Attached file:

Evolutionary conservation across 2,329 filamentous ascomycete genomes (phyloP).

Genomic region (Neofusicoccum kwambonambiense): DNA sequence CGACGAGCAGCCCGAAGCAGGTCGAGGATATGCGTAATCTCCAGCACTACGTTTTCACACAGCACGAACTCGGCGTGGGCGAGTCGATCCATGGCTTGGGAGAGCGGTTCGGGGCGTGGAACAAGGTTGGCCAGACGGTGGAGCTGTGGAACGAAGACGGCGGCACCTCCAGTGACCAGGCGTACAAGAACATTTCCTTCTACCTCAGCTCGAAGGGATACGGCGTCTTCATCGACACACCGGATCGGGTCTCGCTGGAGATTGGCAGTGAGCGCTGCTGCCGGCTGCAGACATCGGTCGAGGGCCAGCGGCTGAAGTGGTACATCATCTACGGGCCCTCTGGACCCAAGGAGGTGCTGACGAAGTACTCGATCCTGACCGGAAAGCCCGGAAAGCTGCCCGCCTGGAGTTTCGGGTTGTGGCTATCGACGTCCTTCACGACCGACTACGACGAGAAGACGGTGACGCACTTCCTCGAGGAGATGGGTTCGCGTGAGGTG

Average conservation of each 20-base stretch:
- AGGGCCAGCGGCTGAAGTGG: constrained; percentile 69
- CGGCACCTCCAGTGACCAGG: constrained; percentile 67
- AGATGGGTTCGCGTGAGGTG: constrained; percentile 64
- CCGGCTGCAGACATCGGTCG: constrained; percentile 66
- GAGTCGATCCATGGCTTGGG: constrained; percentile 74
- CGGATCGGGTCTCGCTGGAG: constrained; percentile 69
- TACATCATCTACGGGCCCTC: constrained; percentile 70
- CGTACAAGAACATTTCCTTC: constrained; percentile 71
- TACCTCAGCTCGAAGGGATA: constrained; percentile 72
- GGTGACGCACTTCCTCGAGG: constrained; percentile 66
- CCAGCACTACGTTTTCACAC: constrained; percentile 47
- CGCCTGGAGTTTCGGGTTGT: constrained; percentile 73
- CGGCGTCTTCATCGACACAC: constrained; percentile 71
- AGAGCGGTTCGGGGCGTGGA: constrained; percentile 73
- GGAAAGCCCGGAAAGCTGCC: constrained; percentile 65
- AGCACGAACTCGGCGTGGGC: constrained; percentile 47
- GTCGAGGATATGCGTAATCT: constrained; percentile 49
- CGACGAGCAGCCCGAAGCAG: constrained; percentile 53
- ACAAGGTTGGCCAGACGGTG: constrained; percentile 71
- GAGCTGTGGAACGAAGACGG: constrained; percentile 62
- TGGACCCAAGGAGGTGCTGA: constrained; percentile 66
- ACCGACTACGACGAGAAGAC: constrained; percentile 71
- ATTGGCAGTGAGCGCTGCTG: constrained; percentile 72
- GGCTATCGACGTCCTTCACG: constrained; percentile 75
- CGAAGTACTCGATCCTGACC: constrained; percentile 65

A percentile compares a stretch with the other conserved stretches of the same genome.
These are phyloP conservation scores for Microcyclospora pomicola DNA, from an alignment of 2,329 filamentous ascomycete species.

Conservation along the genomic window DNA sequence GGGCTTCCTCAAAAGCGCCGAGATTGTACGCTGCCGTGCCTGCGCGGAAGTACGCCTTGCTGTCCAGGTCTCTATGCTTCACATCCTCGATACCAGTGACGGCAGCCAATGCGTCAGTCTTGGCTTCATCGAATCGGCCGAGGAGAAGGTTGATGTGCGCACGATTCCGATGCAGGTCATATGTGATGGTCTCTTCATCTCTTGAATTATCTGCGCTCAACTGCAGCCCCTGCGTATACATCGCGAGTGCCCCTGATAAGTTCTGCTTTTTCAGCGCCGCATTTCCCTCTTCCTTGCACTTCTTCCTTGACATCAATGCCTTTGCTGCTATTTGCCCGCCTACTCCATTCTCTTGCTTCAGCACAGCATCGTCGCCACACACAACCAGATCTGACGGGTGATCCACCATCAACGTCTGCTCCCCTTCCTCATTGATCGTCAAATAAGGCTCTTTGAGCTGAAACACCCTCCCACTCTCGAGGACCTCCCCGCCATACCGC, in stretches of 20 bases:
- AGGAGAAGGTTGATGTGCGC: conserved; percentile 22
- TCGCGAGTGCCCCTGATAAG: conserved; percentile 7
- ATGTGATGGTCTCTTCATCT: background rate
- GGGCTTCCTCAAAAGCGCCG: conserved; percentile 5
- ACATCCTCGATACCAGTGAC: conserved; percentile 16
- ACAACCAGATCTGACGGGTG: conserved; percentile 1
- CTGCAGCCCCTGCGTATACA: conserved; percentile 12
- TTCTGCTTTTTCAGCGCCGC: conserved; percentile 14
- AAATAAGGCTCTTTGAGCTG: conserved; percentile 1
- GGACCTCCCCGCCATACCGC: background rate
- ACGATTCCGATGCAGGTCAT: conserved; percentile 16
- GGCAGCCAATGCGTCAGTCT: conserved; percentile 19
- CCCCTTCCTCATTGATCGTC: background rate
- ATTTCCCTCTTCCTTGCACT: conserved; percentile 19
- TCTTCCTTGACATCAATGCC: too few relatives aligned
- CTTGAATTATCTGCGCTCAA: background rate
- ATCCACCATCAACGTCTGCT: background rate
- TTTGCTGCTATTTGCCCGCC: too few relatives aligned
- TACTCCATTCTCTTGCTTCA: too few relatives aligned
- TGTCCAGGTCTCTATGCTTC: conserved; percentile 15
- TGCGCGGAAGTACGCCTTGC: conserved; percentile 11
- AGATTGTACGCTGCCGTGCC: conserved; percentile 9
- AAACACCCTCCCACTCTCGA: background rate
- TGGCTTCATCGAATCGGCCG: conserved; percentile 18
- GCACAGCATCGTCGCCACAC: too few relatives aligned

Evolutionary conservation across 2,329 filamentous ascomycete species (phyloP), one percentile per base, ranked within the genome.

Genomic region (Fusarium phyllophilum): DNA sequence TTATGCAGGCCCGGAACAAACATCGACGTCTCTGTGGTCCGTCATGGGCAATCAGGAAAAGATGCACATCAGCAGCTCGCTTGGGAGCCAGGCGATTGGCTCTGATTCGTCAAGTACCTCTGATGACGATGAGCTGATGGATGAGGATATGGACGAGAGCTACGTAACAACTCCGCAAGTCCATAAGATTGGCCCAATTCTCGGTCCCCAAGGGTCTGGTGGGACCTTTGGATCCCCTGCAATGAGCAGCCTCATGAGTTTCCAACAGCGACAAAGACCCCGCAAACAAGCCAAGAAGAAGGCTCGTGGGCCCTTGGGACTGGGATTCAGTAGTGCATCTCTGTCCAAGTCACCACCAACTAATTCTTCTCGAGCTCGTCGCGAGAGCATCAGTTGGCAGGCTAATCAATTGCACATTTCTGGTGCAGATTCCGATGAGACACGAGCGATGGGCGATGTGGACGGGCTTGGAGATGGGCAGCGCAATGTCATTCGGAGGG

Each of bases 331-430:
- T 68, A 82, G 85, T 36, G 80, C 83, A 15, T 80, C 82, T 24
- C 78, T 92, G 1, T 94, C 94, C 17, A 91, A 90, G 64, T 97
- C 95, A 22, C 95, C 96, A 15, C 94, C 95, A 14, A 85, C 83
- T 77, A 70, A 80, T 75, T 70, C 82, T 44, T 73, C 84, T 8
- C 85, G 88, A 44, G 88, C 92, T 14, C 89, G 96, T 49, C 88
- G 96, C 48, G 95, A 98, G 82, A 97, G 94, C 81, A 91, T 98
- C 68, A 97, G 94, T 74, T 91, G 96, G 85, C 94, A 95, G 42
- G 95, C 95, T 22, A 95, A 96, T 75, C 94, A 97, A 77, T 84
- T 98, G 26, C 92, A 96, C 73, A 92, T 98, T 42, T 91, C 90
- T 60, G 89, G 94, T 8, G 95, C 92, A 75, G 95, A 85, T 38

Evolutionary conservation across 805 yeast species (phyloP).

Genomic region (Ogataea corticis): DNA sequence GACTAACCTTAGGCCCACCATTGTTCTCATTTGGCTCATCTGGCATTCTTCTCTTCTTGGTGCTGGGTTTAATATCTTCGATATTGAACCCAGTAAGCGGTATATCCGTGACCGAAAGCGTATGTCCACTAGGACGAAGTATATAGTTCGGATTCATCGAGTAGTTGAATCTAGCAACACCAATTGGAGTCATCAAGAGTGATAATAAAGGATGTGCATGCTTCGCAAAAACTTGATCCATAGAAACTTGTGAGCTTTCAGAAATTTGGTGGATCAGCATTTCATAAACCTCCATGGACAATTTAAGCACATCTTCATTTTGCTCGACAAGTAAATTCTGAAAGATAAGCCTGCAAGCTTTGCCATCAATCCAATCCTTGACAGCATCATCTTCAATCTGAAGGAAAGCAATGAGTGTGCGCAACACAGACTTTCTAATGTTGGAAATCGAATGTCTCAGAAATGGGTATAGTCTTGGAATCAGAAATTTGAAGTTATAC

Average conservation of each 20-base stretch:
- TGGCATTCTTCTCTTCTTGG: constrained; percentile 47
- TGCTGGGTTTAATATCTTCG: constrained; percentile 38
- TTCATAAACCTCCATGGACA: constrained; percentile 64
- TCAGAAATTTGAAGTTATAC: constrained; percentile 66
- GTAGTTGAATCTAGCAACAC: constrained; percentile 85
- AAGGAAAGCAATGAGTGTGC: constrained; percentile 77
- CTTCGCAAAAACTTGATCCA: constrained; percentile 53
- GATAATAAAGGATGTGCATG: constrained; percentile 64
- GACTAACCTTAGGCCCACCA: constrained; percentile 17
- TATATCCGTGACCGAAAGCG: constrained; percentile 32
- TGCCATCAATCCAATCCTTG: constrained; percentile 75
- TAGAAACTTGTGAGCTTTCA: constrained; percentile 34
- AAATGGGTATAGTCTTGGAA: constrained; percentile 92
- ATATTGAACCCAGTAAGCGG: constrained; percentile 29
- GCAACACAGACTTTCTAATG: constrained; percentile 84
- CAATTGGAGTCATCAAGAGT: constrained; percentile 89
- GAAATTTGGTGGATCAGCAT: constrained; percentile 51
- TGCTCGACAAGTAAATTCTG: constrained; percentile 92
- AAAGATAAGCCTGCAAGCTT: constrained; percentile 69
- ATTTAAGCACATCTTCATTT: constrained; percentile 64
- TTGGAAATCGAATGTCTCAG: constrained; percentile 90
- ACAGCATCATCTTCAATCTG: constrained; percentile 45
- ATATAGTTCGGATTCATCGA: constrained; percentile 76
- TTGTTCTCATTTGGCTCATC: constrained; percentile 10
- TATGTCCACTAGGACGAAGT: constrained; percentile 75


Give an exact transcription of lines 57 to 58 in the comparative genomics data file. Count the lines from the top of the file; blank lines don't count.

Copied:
Evolutionary conservation across 2,329 filamentous ascomycete species (phyloP), one percentile per base, ranked within the genome.

Genomic region (Fusarium phyllophilum): DNA sequence TTATGCAGGCCCGGAACAAACATCGACGTCTCTGTGGTCCGTCATGGGCAATCAGGAAAAGATGCACATCAGCAGCTCGCTTGGGAGCCAGGCGATTGGCTCTGATTCGTCAAGTACCTCTGATGACGATGAGCTGATGGATGAGGATATGGACGAGAGCTACGTAACAACTCCGCAAGTCCATAAGATTGGCCCAATTCTCGGTCCCCAAGGGTCTGGTGGGACCTTTGGATCCCCTGCAATGAGCAGCCTCATGAGTTTCCAACAGCGACAAAGACCCCGCAAACAAGCCAAGAAGAAGGCTCGTGGGCCCTTGGGACTGGGATTCAGTAGTGCATCTCTGTCCAAGTCACCACCAACTAATTCTTCTCGAGCTCGTCGCGAGAGCATCAGTTGGCAGGCTAATCAATTGCACATTTCTGGTGCAGATTCCGATGAGACACGAGCGATGGGCGATGTGGACGGGCTTGGAGATGGGCAGCGCAATGTCATTCGGAGGG